French conservatives in tailspin as François Fillon's candidacy sinks

French presidential candidate François Fillon called on his supporters to stick with him, as the mayor of Paris asked him to cancel a rally.

Christophe Ena/AP
French conservative presidential candidate Francois Fillon and his wife Penelope appear during a rally in Paris, Sunday. Fillon is urging his supporters not to 'give up the fight' for the presidency despite corruption allegations dogging him.

The French Republicans’ house of cards is tumbling down.

Conservative François Fillon, who once seemed a sure bet to take the presidency in this spring’s election, is seeing his candidacy collapse under nepotistic boondoggles charges. His fall may leave a fractured field open for nationalist Marine Le Pen and political outsider Emmanuel Macron to battle it out in a runoff election.

Mr. Fillon led the polls until January, when accusations he arranged publicly funded jobs for his wife and two of his children surfaced. Such favoritism is legal under French law, but critics assert Fillon’s family members did not perform the jobs assigned. He claims they did, and denounces the attack as a "political assassination." Fillon may face charges on March 15.

Fillon, who asked supporters not to “abdicate” to the opposition on Saturday, makes his last stand Sunday with a rally near the Eiffel tower designed to show opponents how much support remains.

But his final bid for political survival seems increasingly unlikely, with top campaign personnel resigning and Paris Mayor Anne Hidalgo asking Fillon to cancel the event.

“Our ties to liberty force us to denounce this rally as a grave act of moral and political failure, contrary to our values," Ms. Hidalgo said in a tweet.

If Fillon’s rally fails to generate the necessary political capital, current polls suggest National Front leader Ms. Le Pen and independent economy minister and former investment banker Mr. Macron will win the first round of elections on April 23 to face off in the May 7 presidential runoff.

Such an outcome would make this election the first in French history in which both of France’s two main political parties failed to reach the second round of voting.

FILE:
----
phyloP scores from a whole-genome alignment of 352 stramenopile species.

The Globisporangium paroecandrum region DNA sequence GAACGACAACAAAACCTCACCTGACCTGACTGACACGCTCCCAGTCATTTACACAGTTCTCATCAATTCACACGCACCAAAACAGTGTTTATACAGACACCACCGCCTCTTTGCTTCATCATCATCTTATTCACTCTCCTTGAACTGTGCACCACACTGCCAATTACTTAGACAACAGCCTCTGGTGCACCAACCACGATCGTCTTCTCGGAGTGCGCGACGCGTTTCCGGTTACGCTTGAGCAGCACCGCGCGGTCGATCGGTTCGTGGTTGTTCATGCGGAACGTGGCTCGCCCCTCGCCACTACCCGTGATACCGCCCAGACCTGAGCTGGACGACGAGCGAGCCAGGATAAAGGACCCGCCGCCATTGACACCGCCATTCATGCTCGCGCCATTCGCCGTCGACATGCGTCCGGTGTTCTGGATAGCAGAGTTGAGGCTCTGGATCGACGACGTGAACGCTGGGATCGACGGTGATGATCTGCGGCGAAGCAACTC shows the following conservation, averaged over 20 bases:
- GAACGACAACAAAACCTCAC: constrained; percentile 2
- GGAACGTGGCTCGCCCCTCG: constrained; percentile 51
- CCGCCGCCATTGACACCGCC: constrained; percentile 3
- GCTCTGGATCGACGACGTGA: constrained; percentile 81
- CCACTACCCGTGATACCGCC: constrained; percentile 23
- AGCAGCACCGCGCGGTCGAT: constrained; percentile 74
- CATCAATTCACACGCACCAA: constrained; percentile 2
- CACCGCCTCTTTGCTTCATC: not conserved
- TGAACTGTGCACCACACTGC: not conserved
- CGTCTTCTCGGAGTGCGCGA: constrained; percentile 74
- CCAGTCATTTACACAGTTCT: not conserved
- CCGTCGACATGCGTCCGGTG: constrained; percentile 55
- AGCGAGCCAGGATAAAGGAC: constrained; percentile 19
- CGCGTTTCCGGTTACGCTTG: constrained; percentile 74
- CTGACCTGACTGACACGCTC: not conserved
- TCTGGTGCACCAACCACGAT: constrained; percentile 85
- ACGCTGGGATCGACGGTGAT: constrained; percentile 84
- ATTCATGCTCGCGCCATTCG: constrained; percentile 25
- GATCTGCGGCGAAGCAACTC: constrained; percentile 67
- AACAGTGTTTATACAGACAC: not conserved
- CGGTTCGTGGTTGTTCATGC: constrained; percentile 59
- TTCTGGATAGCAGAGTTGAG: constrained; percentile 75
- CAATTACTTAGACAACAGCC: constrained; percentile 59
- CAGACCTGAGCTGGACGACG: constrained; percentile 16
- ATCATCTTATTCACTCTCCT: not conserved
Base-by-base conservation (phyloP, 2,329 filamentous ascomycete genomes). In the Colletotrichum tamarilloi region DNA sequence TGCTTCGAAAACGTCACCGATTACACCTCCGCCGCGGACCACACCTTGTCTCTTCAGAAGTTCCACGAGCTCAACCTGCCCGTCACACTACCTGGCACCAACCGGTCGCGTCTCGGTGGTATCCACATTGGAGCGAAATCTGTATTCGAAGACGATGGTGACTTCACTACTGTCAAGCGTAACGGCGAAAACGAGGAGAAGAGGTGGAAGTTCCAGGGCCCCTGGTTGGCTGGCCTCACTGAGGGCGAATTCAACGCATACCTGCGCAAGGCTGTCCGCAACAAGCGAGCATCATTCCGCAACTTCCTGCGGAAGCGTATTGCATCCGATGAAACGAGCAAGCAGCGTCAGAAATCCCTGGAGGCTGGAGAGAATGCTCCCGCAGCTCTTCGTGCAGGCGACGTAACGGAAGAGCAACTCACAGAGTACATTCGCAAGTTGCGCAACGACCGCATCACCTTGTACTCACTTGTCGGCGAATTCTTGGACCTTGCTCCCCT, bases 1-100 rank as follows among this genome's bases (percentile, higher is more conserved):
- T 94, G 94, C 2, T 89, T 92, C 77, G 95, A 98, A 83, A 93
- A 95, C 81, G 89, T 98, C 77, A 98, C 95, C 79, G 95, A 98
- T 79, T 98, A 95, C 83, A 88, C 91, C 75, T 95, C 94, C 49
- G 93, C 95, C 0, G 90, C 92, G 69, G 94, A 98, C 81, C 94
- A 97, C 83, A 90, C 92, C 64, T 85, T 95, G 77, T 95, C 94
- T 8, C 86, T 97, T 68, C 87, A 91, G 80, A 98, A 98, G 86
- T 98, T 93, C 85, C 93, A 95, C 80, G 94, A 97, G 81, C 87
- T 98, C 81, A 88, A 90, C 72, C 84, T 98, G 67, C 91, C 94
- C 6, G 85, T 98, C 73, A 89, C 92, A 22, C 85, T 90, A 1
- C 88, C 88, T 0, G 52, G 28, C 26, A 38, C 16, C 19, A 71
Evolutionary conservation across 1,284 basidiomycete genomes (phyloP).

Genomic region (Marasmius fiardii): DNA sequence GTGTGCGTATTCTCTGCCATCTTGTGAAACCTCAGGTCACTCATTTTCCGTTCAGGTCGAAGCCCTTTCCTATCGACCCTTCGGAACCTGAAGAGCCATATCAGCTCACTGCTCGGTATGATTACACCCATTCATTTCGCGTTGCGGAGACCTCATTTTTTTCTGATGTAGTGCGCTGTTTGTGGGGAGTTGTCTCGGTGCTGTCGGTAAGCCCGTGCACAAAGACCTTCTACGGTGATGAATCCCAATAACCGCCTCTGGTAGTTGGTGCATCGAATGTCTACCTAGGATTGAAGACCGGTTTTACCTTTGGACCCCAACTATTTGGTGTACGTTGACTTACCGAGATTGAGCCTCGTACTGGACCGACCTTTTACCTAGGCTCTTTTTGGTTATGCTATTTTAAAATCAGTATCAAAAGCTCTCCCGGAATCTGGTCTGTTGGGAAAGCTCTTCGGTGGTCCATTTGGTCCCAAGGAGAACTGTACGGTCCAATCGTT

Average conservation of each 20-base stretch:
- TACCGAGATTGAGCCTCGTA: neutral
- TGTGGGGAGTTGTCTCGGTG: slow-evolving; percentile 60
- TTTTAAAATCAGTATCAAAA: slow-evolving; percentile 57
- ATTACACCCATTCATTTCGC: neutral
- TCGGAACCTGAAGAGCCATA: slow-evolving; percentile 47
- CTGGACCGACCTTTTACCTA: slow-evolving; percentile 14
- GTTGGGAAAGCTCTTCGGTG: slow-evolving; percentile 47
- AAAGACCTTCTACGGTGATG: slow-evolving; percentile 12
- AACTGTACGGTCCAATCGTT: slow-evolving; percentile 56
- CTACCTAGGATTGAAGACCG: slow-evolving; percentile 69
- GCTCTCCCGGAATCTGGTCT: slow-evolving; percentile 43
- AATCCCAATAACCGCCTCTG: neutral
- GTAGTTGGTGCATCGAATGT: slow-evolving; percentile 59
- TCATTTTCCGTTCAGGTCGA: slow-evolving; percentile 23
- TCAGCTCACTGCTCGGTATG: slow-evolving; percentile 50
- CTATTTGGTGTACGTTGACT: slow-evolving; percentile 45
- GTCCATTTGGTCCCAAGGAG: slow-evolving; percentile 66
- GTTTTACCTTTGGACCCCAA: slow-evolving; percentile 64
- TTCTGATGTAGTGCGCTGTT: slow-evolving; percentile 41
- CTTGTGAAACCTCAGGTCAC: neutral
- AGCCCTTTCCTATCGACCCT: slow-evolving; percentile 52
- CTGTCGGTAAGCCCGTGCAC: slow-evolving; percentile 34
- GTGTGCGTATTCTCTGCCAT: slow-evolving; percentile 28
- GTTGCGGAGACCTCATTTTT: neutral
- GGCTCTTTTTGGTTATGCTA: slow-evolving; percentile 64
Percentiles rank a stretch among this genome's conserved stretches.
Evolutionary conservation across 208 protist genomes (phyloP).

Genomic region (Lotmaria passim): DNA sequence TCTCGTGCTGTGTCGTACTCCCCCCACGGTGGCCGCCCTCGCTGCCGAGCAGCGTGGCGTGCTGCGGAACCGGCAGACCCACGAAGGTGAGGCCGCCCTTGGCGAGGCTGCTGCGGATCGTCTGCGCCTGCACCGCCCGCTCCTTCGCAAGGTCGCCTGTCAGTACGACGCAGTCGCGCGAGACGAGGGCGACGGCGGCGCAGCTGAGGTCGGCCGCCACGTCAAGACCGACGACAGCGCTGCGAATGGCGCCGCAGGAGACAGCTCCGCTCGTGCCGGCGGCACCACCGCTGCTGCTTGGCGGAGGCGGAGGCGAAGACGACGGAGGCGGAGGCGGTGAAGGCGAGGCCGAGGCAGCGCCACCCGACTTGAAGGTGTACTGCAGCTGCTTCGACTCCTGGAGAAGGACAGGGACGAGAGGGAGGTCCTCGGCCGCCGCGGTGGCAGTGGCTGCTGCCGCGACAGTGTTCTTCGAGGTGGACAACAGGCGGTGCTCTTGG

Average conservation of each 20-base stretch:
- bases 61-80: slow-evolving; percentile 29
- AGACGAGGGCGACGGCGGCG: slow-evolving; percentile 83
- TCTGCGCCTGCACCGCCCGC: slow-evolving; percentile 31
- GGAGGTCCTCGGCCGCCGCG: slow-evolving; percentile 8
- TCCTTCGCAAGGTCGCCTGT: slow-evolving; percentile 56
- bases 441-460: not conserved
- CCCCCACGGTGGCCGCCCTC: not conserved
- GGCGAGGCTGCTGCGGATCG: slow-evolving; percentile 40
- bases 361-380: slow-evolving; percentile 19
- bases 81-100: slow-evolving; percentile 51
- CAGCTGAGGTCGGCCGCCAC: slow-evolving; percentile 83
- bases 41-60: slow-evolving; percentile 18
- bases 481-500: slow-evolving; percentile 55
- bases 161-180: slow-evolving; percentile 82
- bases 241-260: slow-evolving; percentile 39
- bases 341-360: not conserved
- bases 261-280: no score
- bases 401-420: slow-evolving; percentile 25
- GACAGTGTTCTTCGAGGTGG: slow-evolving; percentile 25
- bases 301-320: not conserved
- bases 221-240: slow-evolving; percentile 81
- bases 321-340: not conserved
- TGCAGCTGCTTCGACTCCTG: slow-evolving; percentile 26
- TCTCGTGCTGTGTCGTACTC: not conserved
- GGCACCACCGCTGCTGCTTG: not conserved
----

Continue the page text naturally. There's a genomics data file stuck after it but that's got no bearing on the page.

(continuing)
Many of the political establishment express concern at the idea of a win by Le Pen, who ran on an anti-immigration, anti-establishment platform and hopes to lead France to its own European Union exit.

"I cannot resign myself to the idea of a second round where it's Le Pen versus Macron," said Senate leader and Fillon-backer Gérard Larcher.

Former conservative President Nicolas Sarkozy, who came in third in his party’s primary for the current race, is weighing in as well, trying to broker a meeting between Fillon and former Prime Minister Alain Juppé, who many conservatives consider the last hope to save their party.

"Our divisions will pave the way for the far-right," Mr. Sarkozy warned.

But Mr. Juppé, who lost to Fillon in the primary, has firmly rejected such calls.

"What a waste," Juppé said. "Last week I received many calls asking me to take over. They made me hesitate, I thought about it. Today, uniting everyone has become even more difficult.... I confirm, once and for all, that I will not bid to be the French president."

The liberal Socialist party currently holds Elysee Palace, but President François Hollande’s record-setting unpopularity led him to become the first sitting president in French history not to seek a second term.

Socialist candidate Benoît Hamon faces a vote split by numerous left-wing candidates who refuse to rally behind him, and few expect he’ll make it to the presidential runoff.

A Tuesday poll suggests Macron and Le Pen will advance to the second round of voting, where the centrist Macron will win by a 20 percent margin.

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